The tables contained each about fifteen persons, and before any one could be admitted, he must be agreeable to the rest of the company. Every one sent in monthly a bushel of meal, eight measures of wine, five pounds of cheese, two pounds and a half of figs, and some small matter of their money for the dressing and seasoning of the provisions. Everyone was obliged to be present at the public meal, and king Agis a long while after, returning from a glorious ex[c] Τον πλούτον, άσυλον, μάλλον δε άζηλον, και άπλετον άπειργάσατο. Ρlut.


ways left off.

pedition, and dispensing with himself from doing so, that he might dine with the queen his wife, was reprimanded and punished. Children were allowed also to be present at these meals, and were brought thither as to a school of wisdom and temperance. There they heard grave discourses upon government, and saw nothing but what was instructive. The conversation was often enlivened by refined wit and raillery, but such as was never low or shocking; and as soon as any one was perceived to grow uneasy at it, they al

Here also they learned to keep a secret; and when a young man entered the hall, the eldest would say to him, pointing to the door, Nothing of what is said here, goes out there.

The most elegant part of their food was what they called the black broth, and the old men preferred it to whatever else was served up at table. [f] Dionysius the tyrant, being invited to one of these entertain. ments, seemed to think quite otherwise of it, and thought it a very insipid ragout. I do not wonder at that, says the person who made it, for there wanted the seasoning. What seasoning ? replies the tyrant. The chace, sweat, fatigue, hunger, and thirst. For with these, adds the cook, we season our provisions.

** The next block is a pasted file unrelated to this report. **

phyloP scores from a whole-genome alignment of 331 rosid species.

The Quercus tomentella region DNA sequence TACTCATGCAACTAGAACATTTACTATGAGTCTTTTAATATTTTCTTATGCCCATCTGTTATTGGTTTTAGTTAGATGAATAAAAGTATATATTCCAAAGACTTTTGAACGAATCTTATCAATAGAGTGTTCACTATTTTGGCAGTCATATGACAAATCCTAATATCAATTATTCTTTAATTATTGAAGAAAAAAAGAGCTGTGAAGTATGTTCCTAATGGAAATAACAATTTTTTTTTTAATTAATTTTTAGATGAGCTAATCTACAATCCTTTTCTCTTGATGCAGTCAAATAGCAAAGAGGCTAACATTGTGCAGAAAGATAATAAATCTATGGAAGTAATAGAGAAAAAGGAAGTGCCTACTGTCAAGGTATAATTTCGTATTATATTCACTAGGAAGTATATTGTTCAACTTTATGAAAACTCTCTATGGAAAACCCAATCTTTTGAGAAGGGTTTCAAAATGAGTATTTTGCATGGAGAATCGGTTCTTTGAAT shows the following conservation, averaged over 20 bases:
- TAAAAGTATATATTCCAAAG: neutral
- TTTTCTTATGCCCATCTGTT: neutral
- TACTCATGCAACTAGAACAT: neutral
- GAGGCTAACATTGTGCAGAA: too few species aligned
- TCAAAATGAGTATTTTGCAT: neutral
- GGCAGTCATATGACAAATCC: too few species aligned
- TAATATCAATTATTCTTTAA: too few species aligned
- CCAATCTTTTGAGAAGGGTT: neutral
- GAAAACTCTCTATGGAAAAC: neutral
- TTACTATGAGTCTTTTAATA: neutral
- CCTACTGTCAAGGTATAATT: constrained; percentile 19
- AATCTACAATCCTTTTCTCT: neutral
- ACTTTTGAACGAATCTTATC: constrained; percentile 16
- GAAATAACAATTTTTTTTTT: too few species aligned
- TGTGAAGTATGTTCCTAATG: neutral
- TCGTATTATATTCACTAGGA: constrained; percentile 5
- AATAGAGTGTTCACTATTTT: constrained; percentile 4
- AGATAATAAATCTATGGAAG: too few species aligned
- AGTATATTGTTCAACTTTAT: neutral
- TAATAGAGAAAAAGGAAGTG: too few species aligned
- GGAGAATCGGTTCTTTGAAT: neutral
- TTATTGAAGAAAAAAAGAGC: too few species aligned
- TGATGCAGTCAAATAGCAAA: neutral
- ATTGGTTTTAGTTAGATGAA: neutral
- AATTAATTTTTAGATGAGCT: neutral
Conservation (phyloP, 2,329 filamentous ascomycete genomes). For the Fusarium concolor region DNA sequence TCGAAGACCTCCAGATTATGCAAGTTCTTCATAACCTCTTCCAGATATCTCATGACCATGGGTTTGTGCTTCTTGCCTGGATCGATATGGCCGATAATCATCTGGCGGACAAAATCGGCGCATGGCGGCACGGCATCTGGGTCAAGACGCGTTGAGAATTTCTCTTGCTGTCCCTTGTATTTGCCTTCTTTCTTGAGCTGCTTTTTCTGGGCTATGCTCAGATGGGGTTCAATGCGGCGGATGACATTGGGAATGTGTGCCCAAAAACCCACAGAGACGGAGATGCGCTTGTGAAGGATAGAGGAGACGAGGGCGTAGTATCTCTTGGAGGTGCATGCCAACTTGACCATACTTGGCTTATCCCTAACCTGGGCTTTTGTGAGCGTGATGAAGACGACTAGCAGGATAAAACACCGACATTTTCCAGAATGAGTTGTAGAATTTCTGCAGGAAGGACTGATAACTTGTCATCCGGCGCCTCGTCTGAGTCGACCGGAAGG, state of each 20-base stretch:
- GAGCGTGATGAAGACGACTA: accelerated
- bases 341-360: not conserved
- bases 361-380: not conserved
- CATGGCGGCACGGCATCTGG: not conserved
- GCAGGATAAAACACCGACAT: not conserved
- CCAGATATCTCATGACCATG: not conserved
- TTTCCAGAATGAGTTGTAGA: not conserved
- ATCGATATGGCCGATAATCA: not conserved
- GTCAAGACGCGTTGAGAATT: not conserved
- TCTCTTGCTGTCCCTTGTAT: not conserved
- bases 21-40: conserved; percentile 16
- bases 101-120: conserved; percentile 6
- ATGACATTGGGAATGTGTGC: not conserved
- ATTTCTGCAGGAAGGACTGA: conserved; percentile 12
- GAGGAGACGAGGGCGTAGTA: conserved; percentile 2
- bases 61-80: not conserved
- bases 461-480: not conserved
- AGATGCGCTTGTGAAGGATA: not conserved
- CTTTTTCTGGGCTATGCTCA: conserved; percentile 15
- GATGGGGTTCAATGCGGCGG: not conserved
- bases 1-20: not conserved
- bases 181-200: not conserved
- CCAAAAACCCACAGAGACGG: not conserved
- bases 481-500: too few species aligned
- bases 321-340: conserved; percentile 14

IV. OTHER INSTITUTIONS. Lycurgus looked upon the education of children as the most important concern of a legislator. It was his great principle that they belonged more properly to the state than their parents ; and for this reason he would not suffer them to be brought up as they pleased, but obliged the public to take care of their education, that they might be formed upon constant and uniform principles, and early inspired with the love of virtue and their country.

[f] Ubi cùm tyrannus cenavis- dèm, inquit ille? Labor in venati, set, Dionysius, negavit se jure illo sudor, cursus ab Eurota, fames, nigro, quod cena-caput erat, de- sitis. His enim rebus Lacedæmolectatum. Tum is, qui illa coxe- niorum epulæ condiuntur. Tuscul. rat, minimè mirum, inquit; con- Quæst. 5, n. 98, climesta enim defuerunt. Quæ tan.

« EelmineJätka »